The Ann Arbor City Council is joining Washtenaw County in expediting the creation of a new revenue stream action to fix the city’s roads.

At Monday’s City Council meeting, Councilmember Christopher Taylor (D–Ward 3), the Democratic nominee for mayor, proposed a resolution in support of a county proposal to levy a 0.5-mill tax for the improvement of existing roads and infrastructure.

The resolution — essentially a show of support for the county’s proposal — passed with a 10-1 vote, with only Councilmember Jane Lumm (I–Ward 2) dissenting. Five councilmembers co-sponsored the resolution, including Sabra Briere (D–Ward 1), Stephen Kunselman (D–Ward 3), Sally Hart Petersen (D–Ward 2) and Chuck Warpehoski (D–Ward 5), along with Taylor.

The Washtenaw County Board of Commissioners created a committee in July to analyze the possibility of using Act 283, which permits the county commissioners to levy taxes without voter approval. The committee’s report is expected to be released Wednesday.

The money collected from taxpayers will only repair existing civil infrastructure, and improvements include surface treatments, repaving and a mixture of maintenance treatments for roads.

“The county has an opportunity to raise a one year millage from the county and from the city,” Taylor said. “Ann Arbor residents demand better roads. To have better roads, we need more money, and I know the county will be talking about their options but I hope they will decide to provide this extra money.”

While the city has no control over the decisions of the Board of Commissioners, Taylor said he hopes to encourage the board, which includes Ann Arbor City Administrator Steve Powers, to pass this millage.

Ann Arbor Mayor John Hieftje said the proposal is a good temporary solution in the absence of action by the state because it only applies to one year of taxes.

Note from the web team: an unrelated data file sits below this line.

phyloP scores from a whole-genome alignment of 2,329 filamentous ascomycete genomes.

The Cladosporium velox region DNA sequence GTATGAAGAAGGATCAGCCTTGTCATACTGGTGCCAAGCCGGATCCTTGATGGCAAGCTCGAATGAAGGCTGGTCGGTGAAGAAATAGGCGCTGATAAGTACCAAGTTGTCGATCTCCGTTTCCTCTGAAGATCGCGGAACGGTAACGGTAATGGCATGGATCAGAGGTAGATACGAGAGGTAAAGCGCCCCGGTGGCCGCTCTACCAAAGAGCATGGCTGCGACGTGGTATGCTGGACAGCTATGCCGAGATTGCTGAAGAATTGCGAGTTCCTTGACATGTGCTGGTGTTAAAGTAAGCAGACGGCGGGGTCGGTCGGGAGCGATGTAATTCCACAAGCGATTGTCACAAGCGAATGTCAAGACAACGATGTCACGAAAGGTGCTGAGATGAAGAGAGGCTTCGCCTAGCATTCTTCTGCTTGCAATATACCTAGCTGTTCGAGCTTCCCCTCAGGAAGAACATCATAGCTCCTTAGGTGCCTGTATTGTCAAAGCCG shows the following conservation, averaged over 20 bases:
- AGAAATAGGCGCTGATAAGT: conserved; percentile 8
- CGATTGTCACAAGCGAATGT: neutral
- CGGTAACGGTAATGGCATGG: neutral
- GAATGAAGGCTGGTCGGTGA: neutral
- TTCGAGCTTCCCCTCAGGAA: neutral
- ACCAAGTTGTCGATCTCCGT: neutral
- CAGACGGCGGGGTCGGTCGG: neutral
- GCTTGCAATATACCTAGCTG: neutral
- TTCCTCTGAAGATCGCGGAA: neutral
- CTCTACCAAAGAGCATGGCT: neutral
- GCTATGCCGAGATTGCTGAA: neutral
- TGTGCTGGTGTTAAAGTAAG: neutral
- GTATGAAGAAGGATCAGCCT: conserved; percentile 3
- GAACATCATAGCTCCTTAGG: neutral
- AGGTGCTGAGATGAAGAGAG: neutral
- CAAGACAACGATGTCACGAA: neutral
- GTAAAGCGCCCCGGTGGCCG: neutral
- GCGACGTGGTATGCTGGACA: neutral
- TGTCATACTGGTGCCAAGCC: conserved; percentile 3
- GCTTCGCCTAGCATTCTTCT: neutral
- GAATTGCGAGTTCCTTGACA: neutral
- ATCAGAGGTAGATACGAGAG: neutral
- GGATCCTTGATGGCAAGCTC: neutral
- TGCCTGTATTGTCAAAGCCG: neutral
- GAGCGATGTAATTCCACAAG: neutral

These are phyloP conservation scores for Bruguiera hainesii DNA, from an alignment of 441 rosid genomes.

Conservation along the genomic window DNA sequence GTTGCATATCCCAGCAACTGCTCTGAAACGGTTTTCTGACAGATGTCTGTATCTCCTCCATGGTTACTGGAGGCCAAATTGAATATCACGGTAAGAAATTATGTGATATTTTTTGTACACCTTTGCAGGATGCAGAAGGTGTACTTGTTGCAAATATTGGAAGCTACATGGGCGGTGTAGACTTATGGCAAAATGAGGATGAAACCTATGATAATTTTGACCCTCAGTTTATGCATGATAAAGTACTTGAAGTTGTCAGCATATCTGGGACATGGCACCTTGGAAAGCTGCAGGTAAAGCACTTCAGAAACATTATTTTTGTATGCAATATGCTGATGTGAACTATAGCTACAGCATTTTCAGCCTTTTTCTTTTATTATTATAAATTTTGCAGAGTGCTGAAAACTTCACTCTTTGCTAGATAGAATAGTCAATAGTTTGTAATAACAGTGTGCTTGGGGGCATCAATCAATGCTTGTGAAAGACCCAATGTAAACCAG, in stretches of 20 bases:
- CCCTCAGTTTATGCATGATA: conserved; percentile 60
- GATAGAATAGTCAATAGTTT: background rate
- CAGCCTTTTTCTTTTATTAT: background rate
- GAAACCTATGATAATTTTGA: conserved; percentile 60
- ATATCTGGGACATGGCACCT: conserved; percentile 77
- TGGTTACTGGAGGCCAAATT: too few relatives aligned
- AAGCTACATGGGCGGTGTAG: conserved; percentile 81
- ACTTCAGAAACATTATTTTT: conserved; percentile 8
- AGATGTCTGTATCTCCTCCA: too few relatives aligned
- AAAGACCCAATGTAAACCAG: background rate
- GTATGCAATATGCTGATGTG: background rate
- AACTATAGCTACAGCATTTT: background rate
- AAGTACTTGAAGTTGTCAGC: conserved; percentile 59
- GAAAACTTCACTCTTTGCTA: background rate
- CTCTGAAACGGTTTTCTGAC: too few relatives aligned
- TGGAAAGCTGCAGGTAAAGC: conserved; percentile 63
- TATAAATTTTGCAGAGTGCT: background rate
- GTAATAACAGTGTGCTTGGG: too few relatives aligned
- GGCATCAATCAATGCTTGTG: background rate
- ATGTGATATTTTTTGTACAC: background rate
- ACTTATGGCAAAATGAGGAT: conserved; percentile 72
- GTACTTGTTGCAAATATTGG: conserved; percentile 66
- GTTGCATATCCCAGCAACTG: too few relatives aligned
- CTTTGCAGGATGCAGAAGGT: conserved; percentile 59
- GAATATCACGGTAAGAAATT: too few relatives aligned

The board is considering putting this decision on the ballot for referendum in the upcoming Nov. 4 election. If approved, Ann Arbor would receive an additional $2.4 million for road repairs.

In a memo to the Council and Hieftje, Powers said street maintenance and repair is a necessity in Ann Arbor.

This one-year proposal would apply only to infrastructure maintenance in 2015, and the tax would be levied in December 2014.

Councilmember Sabra Briere (D–Ward 1) said the millage is not a long-term solution.

“The state enabling constitution allows the county to do this one time, but each year you do it you must specify the roads that will be maintained and the cost of that maintenance,” Briere said. “It is very specific and very directed. If they are able, they could bring it back again next year, but they would have to designate different roads and different costs.”

Councilmember Chuck Warpehoski (D–Ward 5) said road maintenance is like changing the oil in a car, meaning the more time that passes without a resolution, the more costly the problem becomes. However, Warpehoski said it is the state’s responsibility to find a long-term solution to repair the roads.

Lumm, the only council member to dissent, expressed concerns about raising taxes.

“I certainly think we need to fix the roads, but this is about us taking the decision away from voters on taxes without giving them any time to react,” Lumm said. “Voters should decide all tax questions.”

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